“This shows that our settlement participated in the lucrative copper trade for which Oman was famous at that time, with mentions of Omani copper present in the cuneiform texts from Mesopotamia,” says Bieliński in the statement.
The team also found evidence that the region remained an important trade and production site through the second phase of the Iron Age, dating from 1100 to 600 B.C.E.
Per the Oman Observer, the Qumayrah Valley has yielded many archaeological finds, likely due to serving as a major trade route between several Arab cities.
“This abundance of settlement traces proves that this valley was an important spot in Oman’s prehistory,” Bieliński tells Ian Randall of the Daily Mail. “Ayn Bani Sadah is strategically located at a junction of [trade] routes.”
The team plans to continue its excavations this year, focusing on areas surrounding the settlement and other parts of the Qumayrah Valley.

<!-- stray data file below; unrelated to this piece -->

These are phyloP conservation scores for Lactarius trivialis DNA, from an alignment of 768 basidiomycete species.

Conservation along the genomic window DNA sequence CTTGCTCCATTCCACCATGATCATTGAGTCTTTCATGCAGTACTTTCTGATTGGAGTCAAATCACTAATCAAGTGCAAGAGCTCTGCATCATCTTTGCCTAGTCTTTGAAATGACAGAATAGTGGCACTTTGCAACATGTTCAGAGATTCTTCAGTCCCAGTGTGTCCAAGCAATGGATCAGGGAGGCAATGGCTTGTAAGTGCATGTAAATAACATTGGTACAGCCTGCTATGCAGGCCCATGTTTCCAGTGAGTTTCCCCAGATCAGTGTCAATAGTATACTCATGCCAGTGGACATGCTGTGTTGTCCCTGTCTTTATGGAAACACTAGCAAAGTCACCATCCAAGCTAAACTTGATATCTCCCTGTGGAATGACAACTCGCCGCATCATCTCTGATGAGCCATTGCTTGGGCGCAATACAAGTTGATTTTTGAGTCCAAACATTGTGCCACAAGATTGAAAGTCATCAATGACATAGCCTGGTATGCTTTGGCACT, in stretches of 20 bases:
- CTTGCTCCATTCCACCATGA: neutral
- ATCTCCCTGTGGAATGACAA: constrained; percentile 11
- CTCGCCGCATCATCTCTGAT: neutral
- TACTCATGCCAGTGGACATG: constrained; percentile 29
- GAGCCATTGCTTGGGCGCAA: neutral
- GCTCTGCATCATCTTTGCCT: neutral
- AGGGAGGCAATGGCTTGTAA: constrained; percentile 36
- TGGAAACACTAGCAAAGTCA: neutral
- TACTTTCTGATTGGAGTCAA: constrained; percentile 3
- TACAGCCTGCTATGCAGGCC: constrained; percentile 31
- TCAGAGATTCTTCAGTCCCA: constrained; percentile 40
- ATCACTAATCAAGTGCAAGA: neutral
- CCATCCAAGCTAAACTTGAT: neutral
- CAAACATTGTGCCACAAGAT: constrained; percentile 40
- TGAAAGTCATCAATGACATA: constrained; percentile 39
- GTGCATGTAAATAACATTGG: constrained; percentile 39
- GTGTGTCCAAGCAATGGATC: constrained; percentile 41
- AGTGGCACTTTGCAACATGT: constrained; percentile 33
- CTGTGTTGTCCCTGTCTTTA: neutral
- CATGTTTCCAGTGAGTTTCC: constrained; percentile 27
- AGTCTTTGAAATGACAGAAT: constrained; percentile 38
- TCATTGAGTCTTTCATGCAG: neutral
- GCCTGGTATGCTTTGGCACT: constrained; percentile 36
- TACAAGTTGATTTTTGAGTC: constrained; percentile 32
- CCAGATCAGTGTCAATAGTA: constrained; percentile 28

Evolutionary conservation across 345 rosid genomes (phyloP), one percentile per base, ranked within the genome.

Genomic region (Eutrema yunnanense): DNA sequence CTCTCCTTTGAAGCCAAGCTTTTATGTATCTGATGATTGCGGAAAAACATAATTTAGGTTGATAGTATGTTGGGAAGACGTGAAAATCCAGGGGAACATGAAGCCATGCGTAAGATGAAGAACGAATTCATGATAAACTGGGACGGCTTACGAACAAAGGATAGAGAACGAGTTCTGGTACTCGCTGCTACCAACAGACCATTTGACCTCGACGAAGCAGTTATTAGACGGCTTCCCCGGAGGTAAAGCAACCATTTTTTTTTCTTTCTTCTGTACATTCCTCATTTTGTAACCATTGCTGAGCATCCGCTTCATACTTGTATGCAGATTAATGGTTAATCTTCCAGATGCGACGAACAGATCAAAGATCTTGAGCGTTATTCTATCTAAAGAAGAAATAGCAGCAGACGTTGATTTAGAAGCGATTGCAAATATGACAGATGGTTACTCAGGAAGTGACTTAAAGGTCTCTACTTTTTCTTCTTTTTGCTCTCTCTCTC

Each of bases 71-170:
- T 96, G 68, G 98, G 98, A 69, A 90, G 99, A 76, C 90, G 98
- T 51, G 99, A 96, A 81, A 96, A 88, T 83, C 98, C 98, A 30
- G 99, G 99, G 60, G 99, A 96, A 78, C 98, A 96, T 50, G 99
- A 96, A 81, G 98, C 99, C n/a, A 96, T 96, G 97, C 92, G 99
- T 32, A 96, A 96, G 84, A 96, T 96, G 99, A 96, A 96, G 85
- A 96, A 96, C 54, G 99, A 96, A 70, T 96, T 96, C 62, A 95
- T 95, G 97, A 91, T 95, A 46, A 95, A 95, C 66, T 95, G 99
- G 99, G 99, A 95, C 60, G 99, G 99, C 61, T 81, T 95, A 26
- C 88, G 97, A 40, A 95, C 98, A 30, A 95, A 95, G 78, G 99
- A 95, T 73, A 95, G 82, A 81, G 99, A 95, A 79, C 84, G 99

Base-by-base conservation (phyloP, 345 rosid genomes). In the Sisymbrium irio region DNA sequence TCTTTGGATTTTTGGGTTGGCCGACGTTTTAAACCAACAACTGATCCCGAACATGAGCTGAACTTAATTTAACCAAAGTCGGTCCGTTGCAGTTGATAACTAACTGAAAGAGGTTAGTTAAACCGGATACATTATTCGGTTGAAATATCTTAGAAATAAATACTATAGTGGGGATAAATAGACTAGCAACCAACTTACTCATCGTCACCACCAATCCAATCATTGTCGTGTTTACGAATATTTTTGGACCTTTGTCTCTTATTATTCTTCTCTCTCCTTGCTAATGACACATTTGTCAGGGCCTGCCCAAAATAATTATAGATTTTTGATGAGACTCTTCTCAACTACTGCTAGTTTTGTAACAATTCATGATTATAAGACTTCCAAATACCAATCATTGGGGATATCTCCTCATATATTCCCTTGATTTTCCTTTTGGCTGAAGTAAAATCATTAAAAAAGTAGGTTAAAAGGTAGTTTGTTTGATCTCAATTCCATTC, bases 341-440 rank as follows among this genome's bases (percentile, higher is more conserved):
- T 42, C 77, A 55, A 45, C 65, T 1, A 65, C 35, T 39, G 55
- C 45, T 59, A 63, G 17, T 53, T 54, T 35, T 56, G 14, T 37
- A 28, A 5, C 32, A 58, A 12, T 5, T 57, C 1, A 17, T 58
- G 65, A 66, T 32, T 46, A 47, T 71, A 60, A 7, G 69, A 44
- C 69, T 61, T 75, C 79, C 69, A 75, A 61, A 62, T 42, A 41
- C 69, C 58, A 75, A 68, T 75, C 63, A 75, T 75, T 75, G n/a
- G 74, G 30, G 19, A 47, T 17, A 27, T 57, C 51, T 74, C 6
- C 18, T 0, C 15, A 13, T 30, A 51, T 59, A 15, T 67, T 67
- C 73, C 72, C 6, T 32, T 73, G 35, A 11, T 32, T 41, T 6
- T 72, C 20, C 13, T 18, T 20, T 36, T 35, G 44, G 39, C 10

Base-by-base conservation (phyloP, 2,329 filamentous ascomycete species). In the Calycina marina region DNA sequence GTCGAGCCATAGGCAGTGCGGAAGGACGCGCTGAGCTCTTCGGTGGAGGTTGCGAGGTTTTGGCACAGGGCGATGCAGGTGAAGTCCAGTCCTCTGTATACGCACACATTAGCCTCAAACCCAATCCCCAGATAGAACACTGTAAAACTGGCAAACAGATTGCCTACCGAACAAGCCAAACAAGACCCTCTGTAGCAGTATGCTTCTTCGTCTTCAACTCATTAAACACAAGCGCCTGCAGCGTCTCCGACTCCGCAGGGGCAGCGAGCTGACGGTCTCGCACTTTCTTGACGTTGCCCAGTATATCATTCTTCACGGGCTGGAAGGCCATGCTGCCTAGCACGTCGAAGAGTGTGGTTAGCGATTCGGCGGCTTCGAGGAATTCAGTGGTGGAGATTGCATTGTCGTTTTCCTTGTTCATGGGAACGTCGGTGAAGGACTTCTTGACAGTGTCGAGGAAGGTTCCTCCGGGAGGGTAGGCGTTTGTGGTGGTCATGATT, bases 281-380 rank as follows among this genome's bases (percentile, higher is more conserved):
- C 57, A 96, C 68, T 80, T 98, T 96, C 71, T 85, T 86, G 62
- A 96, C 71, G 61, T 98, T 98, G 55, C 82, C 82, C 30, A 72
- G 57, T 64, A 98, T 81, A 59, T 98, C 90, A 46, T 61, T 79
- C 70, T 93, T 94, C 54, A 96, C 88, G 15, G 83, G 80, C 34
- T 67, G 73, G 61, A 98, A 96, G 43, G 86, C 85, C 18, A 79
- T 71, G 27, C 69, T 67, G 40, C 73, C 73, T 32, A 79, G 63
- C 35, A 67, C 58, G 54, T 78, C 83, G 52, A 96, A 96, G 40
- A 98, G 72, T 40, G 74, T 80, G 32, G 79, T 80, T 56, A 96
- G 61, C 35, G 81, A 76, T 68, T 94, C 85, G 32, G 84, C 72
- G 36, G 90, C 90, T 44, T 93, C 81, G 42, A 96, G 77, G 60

In the Arabian Peninsula, an impressive hoard of bronze weapons dating back nearly 3,000 years has been discovered. Bows, arrows, daggers, and axes were discovered strewn around the ruins of what is thought to be an ancient religious building.
Are these all replicas? They are intriguing because they are crafted from metal and considered sacred in some people’s cultures, as a possible offering to a god of war.
They were found inside the ruins of an Iron Age building first discovered in 2009 near Adam, in the Sultanate of Oman.